State Dispels Claim of Carthage Sewage Leak
Twice in the past few days, teams from the state made useless trips to Carthage to check what turned out to be baseless charges.
The first team was responding to accusations that the planned site for a new county detention center intruded on wetlands, that the land had artesian wells and that a sewer line on it was leaking waste.
A careful and thorough exploration of that plot of land – which lies between Dowd and McNeil Streets behind the present jail – turned up none of the problems jail opponent and town resident Bert Patrick reported to the Fayetteville office of the agency.
A second claim, that Carthage was discharging raw sewage from its two sewer lagoons, also turned out to be false, according to Belinda Hinson, a surface water protection supervisor with the N.C. Division of Water Quality of the state Department of Environment and Natural Resources (DENR).
“We didn’t see anything that raised any red flags,” Hinson said Monday, after the second inspection trip last Friday.
She would no longer identify Patrick as the resident who had filed the complaint, saying that the individual had gone over her head to Matt Matthews, the surface water section head in Raleigh, objecting to making the name available to the public.
“We do keep names off the record on request,” said Hinson, who added that no such request was made at the time of the original complaint. She had told Rocky Davis, the town’s public works director, who had made the initial complaint at the time.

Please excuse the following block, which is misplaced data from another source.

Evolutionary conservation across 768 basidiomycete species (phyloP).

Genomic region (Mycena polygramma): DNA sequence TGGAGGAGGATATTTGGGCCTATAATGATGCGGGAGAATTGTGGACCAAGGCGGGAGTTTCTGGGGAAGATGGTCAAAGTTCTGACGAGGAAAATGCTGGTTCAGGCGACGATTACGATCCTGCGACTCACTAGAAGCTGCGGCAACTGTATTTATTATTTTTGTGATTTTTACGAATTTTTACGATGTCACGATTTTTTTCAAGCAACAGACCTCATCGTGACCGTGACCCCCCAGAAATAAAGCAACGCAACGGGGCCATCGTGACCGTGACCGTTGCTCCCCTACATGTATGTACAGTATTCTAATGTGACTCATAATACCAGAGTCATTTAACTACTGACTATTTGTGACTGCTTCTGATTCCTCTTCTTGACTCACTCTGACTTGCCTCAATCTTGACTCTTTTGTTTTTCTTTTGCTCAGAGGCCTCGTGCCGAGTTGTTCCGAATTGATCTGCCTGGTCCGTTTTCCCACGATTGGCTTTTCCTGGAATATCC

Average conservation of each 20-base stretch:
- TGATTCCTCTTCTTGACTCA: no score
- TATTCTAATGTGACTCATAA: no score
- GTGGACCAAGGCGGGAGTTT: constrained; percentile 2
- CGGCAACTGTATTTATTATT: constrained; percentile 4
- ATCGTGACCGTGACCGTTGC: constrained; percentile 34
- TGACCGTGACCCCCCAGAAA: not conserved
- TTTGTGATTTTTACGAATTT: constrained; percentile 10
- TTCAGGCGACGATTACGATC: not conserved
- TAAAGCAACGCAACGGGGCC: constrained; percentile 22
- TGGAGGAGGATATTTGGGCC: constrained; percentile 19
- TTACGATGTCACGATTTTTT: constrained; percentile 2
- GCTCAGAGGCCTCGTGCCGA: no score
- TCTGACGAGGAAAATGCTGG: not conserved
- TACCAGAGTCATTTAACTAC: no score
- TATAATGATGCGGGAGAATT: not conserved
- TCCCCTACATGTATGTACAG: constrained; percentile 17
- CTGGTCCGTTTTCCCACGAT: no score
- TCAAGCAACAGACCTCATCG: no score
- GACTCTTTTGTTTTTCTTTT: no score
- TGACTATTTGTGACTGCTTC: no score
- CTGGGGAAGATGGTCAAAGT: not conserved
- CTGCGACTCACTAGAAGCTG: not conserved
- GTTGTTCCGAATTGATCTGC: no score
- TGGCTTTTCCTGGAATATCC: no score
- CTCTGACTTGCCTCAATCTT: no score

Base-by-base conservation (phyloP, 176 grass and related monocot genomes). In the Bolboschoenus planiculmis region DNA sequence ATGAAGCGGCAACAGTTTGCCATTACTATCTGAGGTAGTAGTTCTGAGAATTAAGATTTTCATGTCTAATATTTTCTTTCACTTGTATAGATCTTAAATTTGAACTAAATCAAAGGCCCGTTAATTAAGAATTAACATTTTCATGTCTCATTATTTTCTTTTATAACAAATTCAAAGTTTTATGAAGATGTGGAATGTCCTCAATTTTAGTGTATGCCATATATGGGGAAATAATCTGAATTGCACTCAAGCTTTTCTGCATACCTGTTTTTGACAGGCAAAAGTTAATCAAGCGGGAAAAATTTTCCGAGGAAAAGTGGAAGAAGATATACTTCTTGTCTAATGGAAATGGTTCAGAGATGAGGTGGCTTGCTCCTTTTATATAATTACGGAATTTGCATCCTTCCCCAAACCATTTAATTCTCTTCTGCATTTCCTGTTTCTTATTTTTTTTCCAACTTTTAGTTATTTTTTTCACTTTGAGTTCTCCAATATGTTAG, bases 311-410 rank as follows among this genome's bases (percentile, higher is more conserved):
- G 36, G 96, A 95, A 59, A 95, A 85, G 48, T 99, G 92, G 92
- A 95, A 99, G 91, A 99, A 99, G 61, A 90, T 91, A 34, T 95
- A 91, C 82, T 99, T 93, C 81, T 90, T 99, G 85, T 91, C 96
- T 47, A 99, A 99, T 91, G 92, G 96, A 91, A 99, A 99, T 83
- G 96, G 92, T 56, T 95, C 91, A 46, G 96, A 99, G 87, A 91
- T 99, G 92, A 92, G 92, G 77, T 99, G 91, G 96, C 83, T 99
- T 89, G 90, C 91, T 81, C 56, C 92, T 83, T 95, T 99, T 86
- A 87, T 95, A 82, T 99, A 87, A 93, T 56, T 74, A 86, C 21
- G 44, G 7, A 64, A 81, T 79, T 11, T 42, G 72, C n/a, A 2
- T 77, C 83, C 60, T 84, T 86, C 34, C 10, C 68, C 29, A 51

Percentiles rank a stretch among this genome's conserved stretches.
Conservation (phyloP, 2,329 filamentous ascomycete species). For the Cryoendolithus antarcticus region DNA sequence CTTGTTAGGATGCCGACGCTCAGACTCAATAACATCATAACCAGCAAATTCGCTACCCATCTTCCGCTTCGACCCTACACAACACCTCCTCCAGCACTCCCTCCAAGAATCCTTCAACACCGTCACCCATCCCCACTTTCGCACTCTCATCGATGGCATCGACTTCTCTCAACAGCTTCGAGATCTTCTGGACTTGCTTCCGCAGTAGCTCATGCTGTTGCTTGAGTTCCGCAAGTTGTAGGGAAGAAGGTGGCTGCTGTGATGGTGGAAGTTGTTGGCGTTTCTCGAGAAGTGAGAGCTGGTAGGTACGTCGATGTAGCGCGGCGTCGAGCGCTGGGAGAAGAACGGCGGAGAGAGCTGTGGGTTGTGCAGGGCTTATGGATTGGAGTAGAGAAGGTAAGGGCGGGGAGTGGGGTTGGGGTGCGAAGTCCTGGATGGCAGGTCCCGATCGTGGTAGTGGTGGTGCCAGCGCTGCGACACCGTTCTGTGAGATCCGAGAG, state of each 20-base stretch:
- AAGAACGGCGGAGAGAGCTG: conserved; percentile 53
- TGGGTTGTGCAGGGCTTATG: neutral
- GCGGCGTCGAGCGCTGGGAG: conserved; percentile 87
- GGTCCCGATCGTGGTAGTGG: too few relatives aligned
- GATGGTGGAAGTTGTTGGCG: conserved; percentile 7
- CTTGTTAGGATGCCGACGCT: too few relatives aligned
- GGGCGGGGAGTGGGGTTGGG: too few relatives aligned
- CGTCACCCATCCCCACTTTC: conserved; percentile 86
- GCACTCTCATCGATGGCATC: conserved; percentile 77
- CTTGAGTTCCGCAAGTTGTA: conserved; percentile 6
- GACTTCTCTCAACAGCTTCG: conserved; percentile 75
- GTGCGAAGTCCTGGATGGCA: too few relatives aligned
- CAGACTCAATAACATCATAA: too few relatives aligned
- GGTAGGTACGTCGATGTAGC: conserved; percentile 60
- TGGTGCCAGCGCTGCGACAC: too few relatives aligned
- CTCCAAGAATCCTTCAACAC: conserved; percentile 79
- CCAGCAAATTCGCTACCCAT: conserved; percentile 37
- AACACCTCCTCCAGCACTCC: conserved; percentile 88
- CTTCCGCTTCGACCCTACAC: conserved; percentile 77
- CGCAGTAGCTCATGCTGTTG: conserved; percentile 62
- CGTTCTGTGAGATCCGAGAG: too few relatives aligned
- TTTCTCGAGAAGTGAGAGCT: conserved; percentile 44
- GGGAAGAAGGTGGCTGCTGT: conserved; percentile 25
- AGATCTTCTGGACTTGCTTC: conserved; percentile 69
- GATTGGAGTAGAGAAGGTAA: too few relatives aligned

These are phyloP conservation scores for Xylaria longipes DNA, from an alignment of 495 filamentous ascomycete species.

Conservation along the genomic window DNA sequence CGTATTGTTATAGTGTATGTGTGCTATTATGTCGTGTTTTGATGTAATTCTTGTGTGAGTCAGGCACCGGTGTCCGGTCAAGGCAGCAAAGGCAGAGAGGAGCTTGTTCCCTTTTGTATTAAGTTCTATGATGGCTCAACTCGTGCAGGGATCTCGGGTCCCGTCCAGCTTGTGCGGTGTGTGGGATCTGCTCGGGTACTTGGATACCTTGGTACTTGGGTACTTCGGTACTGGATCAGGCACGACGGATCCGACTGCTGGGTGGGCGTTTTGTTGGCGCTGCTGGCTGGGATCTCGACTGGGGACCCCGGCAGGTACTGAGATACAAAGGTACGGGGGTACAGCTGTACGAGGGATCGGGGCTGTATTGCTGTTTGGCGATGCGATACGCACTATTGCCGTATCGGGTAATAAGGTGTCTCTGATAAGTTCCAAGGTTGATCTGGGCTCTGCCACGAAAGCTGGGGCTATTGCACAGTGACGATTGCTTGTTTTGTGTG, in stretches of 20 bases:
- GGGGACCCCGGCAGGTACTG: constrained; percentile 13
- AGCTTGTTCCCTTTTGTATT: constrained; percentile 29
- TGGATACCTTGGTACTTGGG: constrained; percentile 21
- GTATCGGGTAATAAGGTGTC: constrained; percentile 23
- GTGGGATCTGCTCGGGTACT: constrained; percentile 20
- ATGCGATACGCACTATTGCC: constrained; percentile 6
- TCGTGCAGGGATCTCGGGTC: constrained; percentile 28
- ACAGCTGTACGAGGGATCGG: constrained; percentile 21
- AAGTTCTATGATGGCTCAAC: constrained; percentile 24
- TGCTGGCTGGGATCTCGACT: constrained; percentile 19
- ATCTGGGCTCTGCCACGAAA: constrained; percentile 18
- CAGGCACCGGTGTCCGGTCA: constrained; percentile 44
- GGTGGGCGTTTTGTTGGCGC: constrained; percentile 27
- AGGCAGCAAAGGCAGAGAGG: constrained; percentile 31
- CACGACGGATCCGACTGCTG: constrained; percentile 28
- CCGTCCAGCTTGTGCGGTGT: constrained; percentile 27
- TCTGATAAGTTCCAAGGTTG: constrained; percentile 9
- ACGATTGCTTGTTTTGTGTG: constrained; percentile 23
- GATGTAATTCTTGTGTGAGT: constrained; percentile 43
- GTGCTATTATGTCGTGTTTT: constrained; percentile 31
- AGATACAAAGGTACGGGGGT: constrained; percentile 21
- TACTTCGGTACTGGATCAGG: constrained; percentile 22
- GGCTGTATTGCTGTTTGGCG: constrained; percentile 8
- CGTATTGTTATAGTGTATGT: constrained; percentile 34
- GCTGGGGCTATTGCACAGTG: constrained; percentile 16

“Rocky said it was Bert Patrick,” said Town Manager Carol Sparks, still upset by the false allegations against the town and its workers. “She told him that’s who said we were putting raw sewage in the creek.”
Years ago, Carthage did have a permit for discharge, but that outfall area was inspected by the DENR crew and found completely dry, with no sign anything had been through it in a very long time.
Carthage sewage, after settlement in the two lagoons, is treated by the county facility in Addor. Nothing is discharged into Killetts Creek or any other creek, Sparks said.
“They used to discharge, 20 years ago,” said DENR’s Hughie White, who had returned to Carthage with the team last Friday. “We didn’t see anything. It was dry – I mean, it was dry. What else can you say?”
Rumors about sewage leaks and artesian flow have been checked and rechecked during the process of making sure the future detention center on the Grimm property meets all state and federal regulations, according to Davis.
“We don’t suspect anything illegal happened from what we had seen,” White said. “We had a complaint, several other accusations and concerns with the sewer line. We didn’t’ see anything.”
Patrick, reached at her home before leaving on a family trip, said through a family member that she did not care to make any comment at this time. Patrick unsuccessfully ran for mayor last year. Her main issue was opposing the county’s plans to build a larger jail.
In the past, she has been very active in the life of the town, particularly through her work with the Historical Committee and the Carthage Historical Museum — helping to keep it open for visitors, working to acquire and display exhibits, and spending long hours there as a volunteer.
The town commissioners voted earlier this month to remove Patrick from that town committee, responding to a report of her accusations from Davis. That followed the first DENR team’s visit to Carthage. The second inspection came later, on Friday of the week following the board’s action at its Monday meeting.
Contact John Chappell at firstname.lastname@example.org.
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